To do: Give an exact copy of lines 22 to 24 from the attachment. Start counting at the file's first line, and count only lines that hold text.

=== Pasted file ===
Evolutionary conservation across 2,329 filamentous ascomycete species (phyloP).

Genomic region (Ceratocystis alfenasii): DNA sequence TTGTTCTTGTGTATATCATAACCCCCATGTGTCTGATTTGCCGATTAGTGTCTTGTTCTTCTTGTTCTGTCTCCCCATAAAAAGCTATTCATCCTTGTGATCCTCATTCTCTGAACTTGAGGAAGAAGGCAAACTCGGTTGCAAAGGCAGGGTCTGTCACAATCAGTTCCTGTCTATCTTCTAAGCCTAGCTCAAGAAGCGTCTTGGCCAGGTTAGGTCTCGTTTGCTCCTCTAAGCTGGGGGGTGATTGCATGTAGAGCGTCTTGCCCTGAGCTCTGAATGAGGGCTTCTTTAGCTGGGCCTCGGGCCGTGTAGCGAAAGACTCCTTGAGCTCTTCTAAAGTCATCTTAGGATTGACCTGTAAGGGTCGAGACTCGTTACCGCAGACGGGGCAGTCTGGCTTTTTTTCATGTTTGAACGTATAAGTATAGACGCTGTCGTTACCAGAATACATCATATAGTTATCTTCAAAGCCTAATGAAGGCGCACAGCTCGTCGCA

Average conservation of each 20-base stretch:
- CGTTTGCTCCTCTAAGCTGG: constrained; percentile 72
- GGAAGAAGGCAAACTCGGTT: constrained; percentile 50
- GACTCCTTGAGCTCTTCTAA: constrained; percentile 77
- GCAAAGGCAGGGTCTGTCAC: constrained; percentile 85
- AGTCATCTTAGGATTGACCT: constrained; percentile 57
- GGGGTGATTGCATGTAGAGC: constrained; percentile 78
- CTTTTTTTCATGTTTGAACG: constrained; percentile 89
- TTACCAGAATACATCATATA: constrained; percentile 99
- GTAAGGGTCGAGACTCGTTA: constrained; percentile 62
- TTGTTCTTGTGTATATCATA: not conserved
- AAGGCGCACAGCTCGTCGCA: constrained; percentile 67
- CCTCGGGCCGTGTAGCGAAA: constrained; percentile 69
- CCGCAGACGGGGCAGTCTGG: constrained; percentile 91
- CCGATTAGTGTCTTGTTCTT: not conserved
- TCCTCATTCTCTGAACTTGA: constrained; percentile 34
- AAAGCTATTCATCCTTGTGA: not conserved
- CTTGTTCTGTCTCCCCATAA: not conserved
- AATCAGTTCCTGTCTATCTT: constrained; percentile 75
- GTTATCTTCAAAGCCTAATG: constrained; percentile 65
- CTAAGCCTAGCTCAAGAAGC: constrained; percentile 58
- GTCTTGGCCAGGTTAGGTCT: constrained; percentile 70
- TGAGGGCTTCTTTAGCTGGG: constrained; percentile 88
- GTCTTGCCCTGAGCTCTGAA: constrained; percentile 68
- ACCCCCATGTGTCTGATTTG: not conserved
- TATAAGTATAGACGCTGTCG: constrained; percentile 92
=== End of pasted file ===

- GTTATCTTCAAAGCCTAATG: constrained; percentile 65
- CTAAGCCTAGCTCAAGAAGC: constrained; percentile 58
- GTCTTGGCCAGGTTAGGTCT: constrained; percentile 70